Aug 30, 2010, 09:35AM

Coca-Copeland is roughly 1/15th of the way to being an interesting rapper

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As a rap alias, “Coca-Copeland” simply begs to be unpacked, extrapolated. The sobriquet seems to contain referential multitudes: Coca-Cola, peasants tending poppy fields in Afghanistan, Dorothy and Toto wandering through poppy fields in The Wizard of Oz, hard dudes leaning against pallets stacked to the ceiling with cocaine packets, Barry Manilow’s “Copacabana,” lost afternoons blown fitfully skimming Douglas Coupland’s Polaroids from the Dead. If “Coca-Copeland” doesn’t roll easily off of the tongue—and it doesn’t—it is at the very least a fascinating name because of what it seems to imply, and it’s the most interesting aspect of the Baltimore-based MC presently laboring under the delusion that he has anything to offer the region’s fertile rap scene.

I stumbled upon Coca’s debut mixtape, the triple-entendre titled Shut Up and Swallow, via ALLBMOREHIPHOP, that fickle, roulette-wheel mistress of up-and-coming B’more hip-hop talent. Mullyman and Bossman aside, most of what’s on offer there is stultifying, though usually the hopefuls pimping free downloadable wares—Tay Eaz, Duce Wayne, Huli Shallone, and others—offer some tangible hints of promise, a run of hot verses, a sleeper-keeper banger buried deep in the tracklist.

Not so Coca. His work lacks intrigue, uniqueness, and a sense of presence that could overcome the myriad lyrical clichés this release is littered with. Coca could effectively be anyone, so he’s no one, ridin’ dirty over faux-gritty, anonymously pensive beats that aren’t the envy of anyone. As a result, it’s easy to tune Swallow out, to contemplate what isn’t working in modern rap, to pose questions no one will be able to answer. Are rappers uniformly smitten with redbone women, or do they just pretend to be, because it‘s easy and fun to rhyme other words with “redbone“? Or consider the fungibility of “ova” as a vernacular device; last year, when Rihanna wanted to announce a forthcoming album and create a sense of anticipation, she Tweeted, “the wait is ova.” In that context, she meant “ova“ and “over,” but for Coca, on “Ova Shit,” “ova” signifies “other.” As in: “He talkin’ sideways/He on some ova shit/Where the fuck he at?/Point the nigga out.“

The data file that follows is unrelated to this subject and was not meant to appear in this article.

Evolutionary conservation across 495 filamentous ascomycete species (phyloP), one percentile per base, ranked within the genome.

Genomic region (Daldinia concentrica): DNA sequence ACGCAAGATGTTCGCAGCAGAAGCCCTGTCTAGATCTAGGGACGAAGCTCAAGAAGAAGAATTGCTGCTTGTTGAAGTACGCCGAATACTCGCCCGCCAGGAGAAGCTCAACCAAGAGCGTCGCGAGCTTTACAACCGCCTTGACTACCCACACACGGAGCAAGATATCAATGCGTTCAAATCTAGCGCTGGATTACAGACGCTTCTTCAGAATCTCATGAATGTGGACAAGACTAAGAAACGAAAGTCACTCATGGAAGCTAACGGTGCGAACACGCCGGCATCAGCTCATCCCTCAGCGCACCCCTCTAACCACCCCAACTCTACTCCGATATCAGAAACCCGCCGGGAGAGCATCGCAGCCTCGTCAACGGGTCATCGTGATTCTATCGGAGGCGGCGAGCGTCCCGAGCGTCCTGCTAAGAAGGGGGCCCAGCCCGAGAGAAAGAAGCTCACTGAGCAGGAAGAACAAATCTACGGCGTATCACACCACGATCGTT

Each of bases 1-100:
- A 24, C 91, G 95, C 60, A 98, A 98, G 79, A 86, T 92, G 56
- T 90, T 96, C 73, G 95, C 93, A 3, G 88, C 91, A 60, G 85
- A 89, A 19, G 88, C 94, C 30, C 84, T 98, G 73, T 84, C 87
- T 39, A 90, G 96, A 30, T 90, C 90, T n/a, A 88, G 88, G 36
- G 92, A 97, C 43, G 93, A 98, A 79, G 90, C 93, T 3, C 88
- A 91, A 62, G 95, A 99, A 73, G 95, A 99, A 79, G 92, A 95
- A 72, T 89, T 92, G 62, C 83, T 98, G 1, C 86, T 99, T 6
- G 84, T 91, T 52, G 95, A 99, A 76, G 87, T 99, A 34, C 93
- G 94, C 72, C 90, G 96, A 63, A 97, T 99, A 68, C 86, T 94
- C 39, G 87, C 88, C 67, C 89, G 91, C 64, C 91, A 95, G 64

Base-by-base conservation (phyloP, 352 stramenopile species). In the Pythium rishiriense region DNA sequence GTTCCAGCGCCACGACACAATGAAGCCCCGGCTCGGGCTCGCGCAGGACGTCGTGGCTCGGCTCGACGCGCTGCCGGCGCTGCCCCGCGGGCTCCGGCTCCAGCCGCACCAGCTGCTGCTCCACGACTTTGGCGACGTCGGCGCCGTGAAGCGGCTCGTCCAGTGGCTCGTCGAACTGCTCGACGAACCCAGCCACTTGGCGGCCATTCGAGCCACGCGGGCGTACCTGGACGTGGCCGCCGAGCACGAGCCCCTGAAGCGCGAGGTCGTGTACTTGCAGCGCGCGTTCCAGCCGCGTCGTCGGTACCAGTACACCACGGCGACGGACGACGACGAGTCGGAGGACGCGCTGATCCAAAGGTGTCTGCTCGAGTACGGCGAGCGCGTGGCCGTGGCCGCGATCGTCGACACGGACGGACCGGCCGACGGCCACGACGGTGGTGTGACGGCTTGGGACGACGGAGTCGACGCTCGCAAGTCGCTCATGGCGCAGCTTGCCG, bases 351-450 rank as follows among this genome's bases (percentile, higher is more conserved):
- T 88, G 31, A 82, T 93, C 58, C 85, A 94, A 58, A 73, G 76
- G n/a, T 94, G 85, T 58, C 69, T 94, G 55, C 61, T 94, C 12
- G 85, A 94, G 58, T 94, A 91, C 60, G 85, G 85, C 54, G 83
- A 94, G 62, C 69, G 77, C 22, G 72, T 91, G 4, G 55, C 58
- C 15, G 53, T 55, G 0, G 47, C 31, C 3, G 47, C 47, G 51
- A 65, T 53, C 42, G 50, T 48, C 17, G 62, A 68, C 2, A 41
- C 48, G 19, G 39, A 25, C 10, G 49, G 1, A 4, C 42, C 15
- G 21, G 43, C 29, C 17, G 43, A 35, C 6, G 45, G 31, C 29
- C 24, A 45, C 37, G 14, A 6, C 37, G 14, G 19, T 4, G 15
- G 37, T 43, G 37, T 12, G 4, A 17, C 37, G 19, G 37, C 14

Coca’s narratives and perspectives don’t get much more nuanced than this; worse, he commits the sin of spitting almost exclusively (and exhaustively) for the ladies, alienating most of his potential audience with rote come-ons and limpid relationship-pitfall cheese better suited to R&B. (If only Coca’s song titles and premises were as pregnant with possibility as his name! “Beat It Out The Frame” is not about the difficulties of managing a framing shop in a mini-mall; “Luv Muscle” is not about having a heart tattooed on one’s biceps.)

Shut Up and Swallow’s sole saving grace is an almost imperceptible streak of Cam’ron-esque weirdness that runs through some tracks. You’ll be nodding off as the boilerplate innuendos, lame threats, and also-ran synth clusters drip by, and Coca will spit a verse that suddenly has you awake, and rewinding. Amidst a drawled bout of braggadocio on “Ova Shit,” Coca cracks, “Watch cluttered like an episode of Clean House/Name buzzing like a wasp at a greenhouse.” Not bad. At another point, on “That’s What I Do,” he makes a bewildering assertion about his jewelry: “My wrist game sexy/Rudy Huxtable.” It’s sort of gross, that line, but it grabs you, and makes you wonder: how much more successful would Coca’s debut have been if he’d pursued these creative, oddball avenues?

Just some food for thought, Coca: something to chew on while hopping in and out of whips with redbones, haunting VIP areas, stocking up on Magnum condoms, and plotting your next career chess move.


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